Best Practices for Exhibit Furnishings

Best Practices for Exhibit Furnishings

Furniture and decor can turn a good exhibit into a great one – if you give these often-overlooked elements the attention they deserve.

I feel like I say this about all areas of trade show exhibiting, but every component of your program serves a specific purpose that is just waiting to be optimized – and furnishings are no exception. Furniture and decor not only amplify the look and feel of your booth but also add to the functionality of the space. Since exhibit design starts with little more than a patch of bare concrete, these elements are important parts of the canvas that tells the story of your company, its unique personality and attributes, and how it’s different from competitors on the show floor.

Unfortunately, in the hustle leading up to a show, many exhibit managers are so focused on business-centric priorities that things as “frivolous” as the color of a chair, the style of a side table, and the addition of a couple accent lamps become afterthoughts – if they’re thought of at all. While I’ll admit I’ve never heard of a business deal being closed solely because a prospect liked the mid-century vibes of an exhibitor’s seating area, one can’t deny that the aesthetics of a space communicate a heck of a lot and can be a powerful tool for influencing perception. A metal folding chair sends a very different message from an upholstered wingback. And if you’re spending six or seven figures on an ultra-premium custom exhibit, why complement that investment with generic stools, chairs, and tables hastily selected from whatever source was the cheapest?

That said, don’t think that the topic of furnishings and decor only applies to marketers with large booths and large budgets. Which is more likely to catch your eye in a long aisle of 10-by-10s: the exhibitor with a bare-bones booth or the one with a few carefully chosen accessories – maybe a DIY product display or a vintage coffee table stocked with giveaways and literature – that give the space some personality? Precisely. The following are some tips to make your booth furnishings as effective and functional as possible.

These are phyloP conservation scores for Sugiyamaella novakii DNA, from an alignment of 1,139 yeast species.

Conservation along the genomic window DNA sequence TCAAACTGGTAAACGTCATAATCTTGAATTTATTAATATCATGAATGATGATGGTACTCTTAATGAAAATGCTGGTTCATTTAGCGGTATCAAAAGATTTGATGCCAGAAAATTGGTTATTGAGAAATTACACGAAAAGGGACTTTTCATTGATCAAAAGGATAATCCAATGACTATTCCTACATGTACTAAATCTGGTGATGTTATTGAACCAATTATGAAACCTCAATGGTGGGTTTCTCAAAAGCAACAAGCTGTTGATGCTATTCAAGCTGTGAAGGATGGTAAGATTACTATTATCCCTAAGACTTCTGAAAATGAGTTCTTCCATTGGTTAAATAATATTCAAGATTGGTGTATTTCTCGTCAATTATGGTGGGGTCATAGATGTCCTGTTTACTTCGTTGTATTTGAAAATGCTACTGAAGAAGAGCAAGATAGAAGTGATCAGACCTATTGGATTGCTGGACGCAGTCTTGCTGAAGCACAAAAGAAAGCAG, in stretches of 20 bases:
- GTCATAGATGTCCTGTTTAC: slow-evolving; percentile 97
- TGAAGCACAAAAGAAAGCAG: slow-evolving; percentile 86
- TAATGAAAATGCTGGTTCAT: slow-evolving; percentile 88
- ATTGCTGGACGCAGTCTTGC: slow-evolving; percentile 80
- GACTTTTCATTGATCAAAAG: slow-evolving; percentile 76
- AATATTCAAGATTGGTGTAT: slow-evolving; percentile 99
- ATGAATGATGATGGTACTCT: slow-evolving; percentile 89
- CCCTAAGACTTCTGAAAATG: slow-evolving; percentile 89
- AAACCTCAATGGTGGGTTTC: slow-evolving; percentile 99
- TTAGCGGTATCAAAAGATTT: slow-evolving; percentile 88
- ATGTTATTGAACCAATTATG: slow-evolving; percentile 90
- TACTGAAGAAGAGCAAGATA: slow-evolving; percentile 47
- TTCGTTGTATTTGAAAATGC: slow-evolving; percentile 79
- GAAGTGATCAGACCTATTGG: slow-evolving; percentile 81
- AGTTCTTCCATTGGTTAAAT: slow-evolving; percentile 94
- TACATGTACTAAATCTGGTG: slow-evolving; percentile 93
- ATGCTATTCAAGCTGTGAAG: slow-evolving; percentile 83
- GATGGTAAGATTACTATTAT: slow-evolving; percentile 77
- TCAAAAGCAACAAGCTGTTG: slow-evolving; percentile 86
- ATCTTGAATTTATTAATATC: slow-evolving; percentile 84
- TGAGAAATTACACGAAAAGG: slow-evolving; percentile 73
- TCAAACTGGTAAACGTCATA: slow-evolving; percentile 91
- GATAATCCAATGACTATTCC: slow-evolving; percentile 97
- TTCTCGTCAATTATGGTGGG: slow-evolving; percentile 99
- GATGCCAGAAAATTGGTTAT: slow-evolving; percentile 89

Buy and rent strategically.

Buying your own furniture may initially seem like a great plan, but it’s likely going to add some items to your to-do list. After all, you’ll need to take everything back with you after the show, clean it, repair any damage, and repack it. So unless the items are foldable, lightweight, and purely for function, I generally recommend renting from your exhibit house or the show’s official provider. Additionally, if you rent directly from the general service contractor (GSC) or the show’s official supplier, you won’t need to pay for material handling or shipping, as the rental price is all-encompassing.

If being on trend is important to you, you’re also probably better off renting. Furniture, like flooring, is a great way to freshen up your exhibit without having to buy new properties or print new graphics. Rental providers are no different from retailers in that part of their job is to stay up-to-date on what’s in style. By renting, you’re putting the responsibility on the supplier to source the most modern trends, thus allowing you to focus on your marketing strategy.

However, there are times that you should buy instead of rent. Are you going to use a particular loveseat at 16 different shows? The cost per use will probably be lower if you purchase it. Do your company’s brand guidelines require a certain Pantone shade of orange? It will probably be difficult to find a rental option that’s a perfect match. Another route would be to purchase custom accent pieces, such as throw pillows or area rugs, in your corporate hue instead of laying out cash for bulky items.